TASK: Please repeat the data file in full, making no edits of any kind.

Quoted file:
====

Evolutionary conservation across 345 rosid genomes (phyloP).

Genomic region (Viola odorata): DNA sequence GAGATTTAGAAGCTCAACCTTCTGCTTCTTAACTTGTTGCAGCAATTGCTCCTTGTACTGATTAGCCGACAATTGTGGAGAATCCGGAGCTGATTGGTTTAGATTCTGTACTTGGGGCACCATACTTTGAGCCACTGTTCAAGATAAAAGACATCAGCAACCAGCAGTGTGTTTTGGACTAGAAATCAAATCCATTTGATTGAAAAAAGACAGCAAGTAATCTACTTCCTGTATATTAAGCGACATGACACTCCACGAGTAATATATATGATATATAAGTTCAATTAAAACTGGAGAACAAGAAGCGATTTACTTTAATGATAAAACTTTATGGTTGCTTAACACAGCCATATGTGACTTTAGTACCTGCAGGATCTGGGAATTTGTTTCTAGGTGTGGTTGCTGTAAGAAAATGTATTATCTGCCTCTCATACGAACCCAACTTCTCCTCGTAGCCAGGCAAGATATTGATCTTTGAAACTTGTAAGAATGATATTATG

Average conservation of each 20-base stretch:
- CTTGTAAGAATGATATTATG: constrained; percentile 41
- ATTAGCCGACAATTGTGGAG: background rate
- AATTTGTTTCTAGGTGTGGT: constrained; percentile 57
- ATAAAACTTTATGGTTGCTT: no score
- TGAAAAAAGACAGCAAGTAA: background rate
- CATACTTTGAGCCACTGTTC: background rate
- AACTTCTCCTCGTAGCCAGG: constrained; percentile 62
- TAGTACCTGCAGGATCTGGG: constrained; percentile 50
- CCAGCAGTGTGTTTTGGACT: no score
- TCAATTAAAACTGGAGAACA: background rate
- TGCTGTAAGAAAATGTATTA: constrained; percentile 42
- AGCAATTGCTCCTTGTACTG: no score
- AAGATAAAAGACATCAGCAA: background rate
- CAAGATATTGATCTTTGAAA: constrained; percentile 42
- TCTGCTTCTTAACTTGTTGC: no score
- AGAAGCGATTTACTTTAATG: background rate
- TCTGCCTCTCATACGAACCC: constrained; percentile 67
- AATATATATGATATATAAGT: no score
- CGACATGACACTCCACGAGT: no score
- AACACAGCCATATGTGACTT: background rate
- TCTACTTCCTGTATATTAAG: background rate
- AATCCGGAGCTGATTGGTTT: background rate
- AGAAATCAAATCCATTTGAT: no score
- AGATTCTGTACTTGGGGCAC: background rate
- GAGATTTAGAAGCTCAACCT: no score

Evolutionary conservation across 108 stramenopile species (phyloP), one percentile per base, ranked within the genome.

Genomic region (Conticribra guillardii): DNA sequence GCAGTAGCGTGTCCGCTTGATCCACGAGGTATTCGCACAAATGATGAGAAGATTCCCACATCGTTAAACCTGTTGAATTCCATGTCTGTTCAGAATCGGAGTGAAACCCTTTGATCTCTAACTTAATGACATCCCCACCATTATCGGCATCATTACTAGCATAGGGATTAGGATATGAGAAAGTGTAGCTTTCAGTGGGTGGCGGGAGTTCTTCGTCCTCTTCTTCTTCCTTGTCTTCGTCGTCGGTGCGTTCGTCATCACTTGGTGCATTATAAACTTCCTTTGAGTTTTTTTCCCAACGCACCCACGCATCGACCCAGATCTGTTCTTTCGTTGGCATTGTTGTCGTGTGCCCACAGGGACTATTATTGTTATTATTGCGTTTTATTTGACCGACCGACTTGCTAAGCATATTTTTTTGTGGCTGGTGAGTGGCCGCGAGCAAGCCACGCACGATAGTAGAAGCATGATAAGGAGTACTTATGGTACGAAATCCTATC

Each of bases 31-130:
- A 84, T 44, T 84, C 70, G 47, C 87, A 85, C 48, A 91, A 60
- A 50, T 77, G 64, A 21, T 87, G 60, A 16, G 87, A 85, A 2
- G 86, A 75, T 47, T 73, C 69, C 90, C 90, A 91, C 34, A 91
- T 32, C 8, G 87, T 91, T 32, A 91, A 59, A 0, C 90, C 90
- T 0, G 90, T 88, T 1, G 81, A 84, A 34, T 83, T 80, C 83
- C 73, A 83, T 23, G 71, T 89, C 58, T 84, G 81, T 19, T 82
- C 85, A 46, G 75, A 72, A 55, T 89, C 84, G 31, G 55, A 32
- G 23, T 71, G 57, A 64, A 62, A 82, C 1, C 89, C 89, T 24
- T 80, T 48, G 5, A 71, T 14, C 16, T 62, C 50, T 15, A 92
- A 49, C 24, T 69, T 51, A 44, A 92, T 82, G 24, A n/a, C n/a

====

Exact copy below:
Evolutionary conservation across 345 rosid genomes (phyloP).

Genomic region (Viola odorata): DNA sequence GAGATTTAGAAGCTCAACCTTCTGCTTCTTAACTTGTTGCAGCAATTGCTCCTTGTACTGATTAGCCGACAATTGTGGAGAATCCGGAGCTGATTGGTTTAGATTCTGTACTTGGGGCACCATACTTTGAGCCACTGTTCAAGATAAAAGACATCAGCAACCAGCAGTGTGTTTTGGACTAGAAATCAAATCCATTTGATTGAAAAAAGACAGCAAGTAATCTACTTCCTGTATATTAAGCGACATGACACTCCACGAGTAATATATATGATATATAAGTTCAATTAAAACTGGAGAACAAGAAGCGATTTACTTTAATGATAAAACTTTATGGTTGCTTAACACAGCCATATGTGACTTTAGTACCTGCAGGATCTGGGAATTTGTTTCTAGGTGTGGTTGCTGTAAGAAAATGTATTATCTGCCTCTCATACGAACCCAACTTCTCCTCGTAGCCAGGCAAGATATTGATCTTTGAAACTTGTAAGAATGATATTATG

Average conservation of each 20-base stretch:
- CTTGTAAGAATGATATTATG: constrained; percentile 41
- ATTAGCCGACAATTGTGGAG: background rate
- AATTTGTTTCTAGGTGTGGT: constrained; percentile 57
- ATAAAACTTTATGGTTGCTT: no score
- TGAAAAAAGACAGCAAGTAA: background rate
- CATACTTTGAGCCACTGTTC: background rate
- AACTTCTCCTCGTAGCCAGG: constrained; percentile 62
- TAGTACCTGCAGGATCTGGG: constrained; percentile 50
- CCAGCAGTGTGTTTTGGACT: no score
- TCAATTAAAACTGGAGAACA: background rate
- TGCTGTAAGAAAATGTATTA: constrained; percentile 42
- AGCAATTGCTCCTTGTACTG: no score
- AAGATAAAAGACATCAGCAA: background rate
- CAAGATATTGATCTTTGAAA: constrained; percentile 42
- TCTGCTTCTTAACTTGTTGC: no score
- AGAAGCGATTTACTTTAATG: background rate
- TCTGCCTCTCATACGAACCC: constrained; percentile 67
- AATATATATGATATATAAGT: no score
- CGACATGACACTCCACGAGT: no score
- AACACAGCCATATGTGACTT: background rate
- TCTACTTCCTGTATATTAAG: background rate
- AATCCGGAGCTGATTGGTTT: background rate
- AGAAATCAAATCCATTTGAT: no score
- AGATTCTGTACTTGGGGCAC: background rate
- GAGATTTAGAAGCTCAACCT: no score

Evolutionary conservation across 108 stramenopile species (phyloP), one percentile per base, ranked within the genome.

Genomic region (Conticribra guillardii): DNA sequence GCAGTAGCGTGTCCGCTTGATCCACGAGGTATTCGCACAAATGATGAGAAGATTCCCACATCGTTAAACCTGTTGAATTCCATGTCTGTTCAGAATCGGAGTGAAACCCTTTGATCTCTAACTTAATGACATCCCCACCATTATCGGCATCATTACTAGCATAGGGATTAGGATATGAGAAAGTGTAGCTTTCAGTGGGTGGCGGGAGTTCTTCGTCCTCTTCTTCTTCCTTGTCTTCGTCGTCGGTGCGTTCGTCATCACTTGGTGCATTATAAACTTCCTTTGAGTTTTTTTCCCAACGCACCCACGCATCGACCCAGATCTGTTCTTTCGTTGGCATTGTTGTCGTGTGCCCACAGGGACTATTATTGTTATTATTGCGTTTTATTTGACCGACCGACTTGCTAAGCATATTTTTTTGTGGCTGGTGAGTGGCCGCGAGCAAGCCACGCACGATAGTAGAAGCATGATAAGGAGTACTTATGGTACGAAATCCTATC

Each of bases 31-130:
- A 84, T 44, T 84, C 70, G 47, C 87, A 85, C 48, A 91, A 60
- A 50, T 77, G 64, A 21, T 87, G 60, A 16, G 87, A 85, A 2
- G 86, A 75, T 47, T 73, C 69, C 90, C 90, A 91, C 34, A 91
- T 32, C 8, G 87, T 91, T 32, A 91, A 59, A 0, C 90, C 90
- T 0, G 90, T 88, T 1, G 81, A 84, A 34, T 83, T 80, C 83
- C 73, A 83, T 23, G 71, T 89, C 58, T 84, G 81, T 19, T 82
- C 85, A 46, G 75, A 72, A 55, T 89, C 84, G 31, G 55, A 32
- G 23, T 71, G 57, A 64, A 62, A 82, C 1, C 89, C 89, T 24
- T 80, T 48, G 5, A 71, T 14, C 16, T 62, C 50, T 15, A 92
- A 49, C 24, T 69, T 51, A 44, A 92, T 82, G 24, A n/a, C n/a